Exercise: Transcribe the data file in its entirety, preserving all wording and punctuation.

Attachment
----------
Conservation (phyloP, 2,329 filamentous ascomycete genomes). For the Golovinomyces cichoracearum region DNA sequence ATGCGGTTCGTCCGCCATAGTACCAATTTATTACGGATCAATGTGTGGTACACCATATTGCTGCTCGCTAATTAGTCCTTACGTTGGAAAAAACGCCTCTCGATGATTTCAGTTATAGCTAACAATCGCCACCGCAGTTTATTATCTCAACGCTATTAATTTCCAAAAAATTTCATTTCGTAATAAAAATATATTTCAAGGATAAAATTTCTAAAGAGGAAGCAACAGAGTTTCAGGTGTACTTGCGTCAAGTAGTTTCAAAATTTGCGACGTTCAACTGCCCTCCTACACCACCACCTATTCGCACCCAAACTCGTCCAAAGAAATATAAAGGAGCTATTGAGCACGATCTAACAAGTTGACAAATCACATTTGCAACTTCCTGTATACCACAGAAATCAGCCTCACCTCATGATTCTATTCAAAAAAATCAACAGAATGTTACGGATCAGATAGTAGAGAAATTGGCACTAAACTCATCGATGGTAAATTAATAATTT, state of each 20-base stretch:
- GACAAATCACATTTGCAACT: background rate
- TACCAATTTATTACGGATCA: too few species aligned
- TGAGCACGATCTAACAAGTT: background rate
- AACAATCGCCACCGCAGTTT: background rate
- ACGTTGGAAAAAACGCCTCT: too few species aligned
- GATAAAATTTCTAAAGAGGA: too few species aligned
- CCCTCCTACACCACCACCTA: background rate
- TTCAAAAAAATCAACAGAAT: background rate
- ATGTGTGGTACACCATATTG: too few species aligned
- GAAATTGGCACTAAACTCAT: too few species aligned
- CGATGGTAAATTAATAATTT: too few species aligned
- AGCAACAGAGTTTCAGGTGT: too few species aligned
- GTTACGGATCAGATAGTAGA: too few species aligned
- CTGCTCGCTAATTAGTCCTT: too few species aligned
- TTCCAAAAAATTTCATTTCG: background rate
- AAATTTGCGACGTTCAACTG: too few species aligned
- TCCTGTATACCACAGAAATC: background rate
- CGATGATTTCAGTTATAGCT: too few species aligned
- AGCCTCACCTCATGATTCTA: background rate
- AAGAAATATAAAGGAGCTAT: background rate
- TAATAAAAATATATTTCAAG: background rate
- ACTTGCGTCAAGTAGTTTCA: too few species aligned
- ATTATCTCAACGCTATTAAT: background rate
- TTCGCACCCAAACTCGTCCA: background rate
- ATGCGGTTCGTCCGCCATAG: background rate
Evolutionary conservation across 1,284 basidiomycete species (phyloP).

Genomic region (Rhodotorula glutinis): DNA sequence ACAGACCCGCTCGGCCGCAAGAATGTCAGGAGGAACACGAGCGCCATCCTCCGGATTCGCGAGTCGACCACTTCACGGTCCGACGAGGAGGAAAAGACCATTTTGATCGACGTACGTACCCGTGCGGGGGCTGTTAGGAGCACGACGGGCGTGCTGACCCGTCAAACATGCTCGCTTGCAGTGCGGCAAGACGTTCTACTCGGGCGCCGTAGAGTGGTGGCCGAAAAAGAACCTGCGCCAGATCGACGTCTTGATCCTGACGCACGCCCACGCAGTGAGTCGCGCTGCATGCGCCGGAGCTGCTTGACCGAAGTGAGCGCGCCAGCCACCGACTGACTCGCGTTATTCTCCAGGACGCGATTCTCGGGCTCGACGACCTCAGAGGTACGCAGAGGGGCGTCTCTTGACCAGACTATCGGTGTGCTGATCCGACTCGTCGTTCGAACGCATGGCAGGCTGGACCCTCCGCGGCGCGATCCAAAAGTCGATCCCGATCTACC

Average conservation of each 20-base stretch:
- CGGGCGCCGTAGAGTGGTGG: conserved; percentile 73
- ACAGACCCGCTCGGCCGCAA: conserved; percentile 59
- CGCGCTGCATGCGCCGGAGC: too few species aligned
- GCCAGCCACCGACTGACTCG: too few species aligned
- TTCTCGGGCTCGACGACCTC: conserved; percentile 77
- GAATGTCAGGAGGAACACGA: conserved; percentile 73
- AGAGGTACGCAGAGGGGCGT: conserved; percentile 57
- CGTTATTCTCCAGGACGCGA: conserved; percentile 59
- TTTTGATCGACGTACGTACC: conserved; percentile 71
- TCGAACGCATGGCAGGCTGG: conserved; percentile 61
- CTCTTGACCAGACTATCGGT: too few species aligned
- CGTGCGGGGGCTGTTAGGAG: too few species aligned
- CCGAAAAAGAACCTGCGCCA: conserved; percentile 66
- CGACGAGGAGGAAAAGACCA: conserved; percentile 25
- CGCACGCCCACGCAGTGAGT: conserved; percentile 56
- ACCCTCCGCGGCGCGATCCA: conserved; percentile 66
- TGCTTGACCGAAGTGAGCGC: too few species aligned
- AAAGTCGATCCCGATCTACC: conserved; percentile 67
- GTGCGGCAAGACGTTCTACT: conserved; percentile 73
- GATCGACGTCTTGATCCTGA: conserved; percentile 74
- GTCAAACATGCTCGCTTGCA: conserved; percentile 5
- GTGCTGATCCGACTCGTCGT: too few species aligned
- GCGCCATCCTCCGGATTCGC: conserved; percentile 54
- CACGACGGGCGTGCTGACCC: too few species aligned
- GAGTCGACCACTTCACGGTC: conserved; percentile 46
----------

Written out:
Conservation (phyloP, 2,329 filamentous ascomycete genomes). For the Golovinomyces cichoracearum region DNA sequence ATGCGGTTCGTCCGCCATAGTACCAATTTATTACGGATCAATGTGTGGTACACCATATTGCTGCTCGCTAATTAGTCCTTACGTTGGAAAAAACGCCTCTCGATGATTTCAGTTATAGCTAACAATCGCCACCGCAGTTTATTATCTCAACGCTATTAATTTCCAAAAAATTTCATTTCGTAATAAAAATATATTTCAAGGATAAAATTTCTAAAGAGGAAGCAACAGAGTTTCAGGTGTACTTGCGTCAAGTAGTTTCAAAATTTGCGACGTTCAACTGCCCTCCTACACCACCACCTATTCGCACCCAAACTCGTCCAAAGAAATATAAAGGAGCTATTGAGCACGATCTAACAAGTTGACAAATCACATTTGCAACTTCCTGTATACCACAGAAATCAGCCTCACCTCATGATTCTATTCAAAAAAATCAACAGAATGTTACGGATCAGATAGTAGAGAAATTGGCACTAAACTCATCGATGGTAAATTAATAATTT, state of each 20-base stretch:
- GACAAATCACATTTGCAACT: background rate
- TACCAATTTATTACGGATCA: too few species aligned
- TGAGCACGATCTAACAAGTT: background rate
- AACAATCGCCACCGCAGTTT: background rate
- ACGTTGGAAAAAACGCCTCT: too few species aligned
- GATAAAATTTCTAAAGAGGA: too few species aligned
- CCCTCCTACACCACCACCTA: background rate
- TTCAAAAAAATCAACAGAAT: background rate
- ATGTGTGGTACACCATATTG: too few species aligned
- GAAATTGGCACTAAACTCAT: too few species aligned
- CGATGGTAAATTAATAATTT: too few species aligned
- AGCAACAGAGTTTCAGGTGT: too few species aligned
- GTTACGGATCAGATAGTAGA: too few species aligned
- CTGCTCGCTAATTAGTCCTT: too few species aligned
- TTCCAAAAAATTTCATTTCG: background rate
- AAATTTGCGACGTTCAACTG: too few species aligned
- TCCTGTATACCACAGAAATC: background rate
- CGATGATTTCAGTTATAGCT: too few species aligned
- AGCCTCACCTCATGATTCTA: background rate
- AAGAAATATAAAGGAGCTAT: background rate
- TAATAAAAATATATTTCAAG: background rate
- ACTTGCGTCAAGTAGTTTCA: too few species aligned
- ATTATCTCAACGCTATTAAT: background rate
- TTCGCACCCAAACTCGTCCA: background rate
- ATGCGGTTCGTCCGCCATAG: background rate
Evolutionary conservation across 1,284 basidiomycete species (phyloP).

Genomic region (Rhodotorula glutinis): DNA sequence ACAGACCCGCTCGGCCGCAAGAATGTCAGGAGGAACACGAGCGCCATCCTCCGGATTCGCGAGTCGACCACTTCACGGTCCGACGAGGAGGAAAAGACCATTTTGATCGACGTACGTACCCGTGCGGGGGCTGTTAGGAGCACGACGGGCGTGCTGACCCGTCAAACATGCTCGCTTGCAGTGCGGCAAGACGTTCTACTCGGGCGCCGTAGAGTGGTGGCCGAAAAAGAACCTGCGCCAGATCGACGTCTTGATCCTGACGCACGCCCACGCAGTGAGTCGCGCTGCATGCGCCGGAGCTGCTTGACCGAAGTGAGCGCGCCAGCCACCGACTGACTCGCGTTATTCTCCAGGACGCGATTCTCGGGCTCGACGACCTCAGAGGTACGCAGAGGGGCGTCTCTTGACCAGACTATCGGTGTGCTGATCCGACTCGTCGTTCGAACGCATGGCAGGCTGGACCCTCCGCGGCGCGATCCAAAAGTCGATCCCGATCTACC

Average conservation of each 20-base stretch:
- CGGGCGCCGTAGAGTGGTGG: conserved; percentile 73
- ACAGACCCGCTCGGCCGCAA: conserved; percentile 59
- CGCGCTGCATGCGCCGGAGC: too few species aligned
- GCCAGCCACCGACTGACTCG: too few species aligned
- TTCTCGGGCTCGACGACCTC: conserved; percentile 77
- GAATGTCAGGAGGAACACGA: conserved; percentile 73
- AGAGGTACGCAGAGGGGCGT: conserved; percentile 57
- CGTTATTCTCCAGGACGCGA: conserved; percentile 59
- TTTTGATCGACGTACGTACC: conserved; percentile 71
- TCGAACGCATGGCAGGCTGG: conserved; percentile 61
- CTCTTGACCAGACTATCGGT: too few species aligned
- CGTGCGGGGGCTGTTAGGAG: too few species aligned
- CCGAAAAAGAACCTGCGCCA: conserved; percentile 66
- CGACGAGGAGGAAAAGACCA: conserved; percentile 25
- CGCACGCCCACGCAGTGAGT: conserved; percentile 56
- ACCCTCCGCGGCGCGATCCA: conserved; percentile 66
- TGCTTGACCGAAGTGAGCGC: too few species aligned
- AAAGTCGATCCCGATCTACC: conserved; percentile 67
- GTGCGGCAAGACGTTCTACT: conserved; percentile 73
- GATCGACGTCTTGATCCTGA: conserved; percentile 74
- GTCAAACATGCTCGCTTGCA: conserved; percentile 5
- GTGCTGATCCGACTCGTCGT: too few species aligned
- GCGCCATCCTCCGGATTCGC: conserved; percentile 54
- CACGACGGGCGTGCTGACCC: too few species aligned
- GAGTCGACCACTTCACGGTC: conserved; percentile 46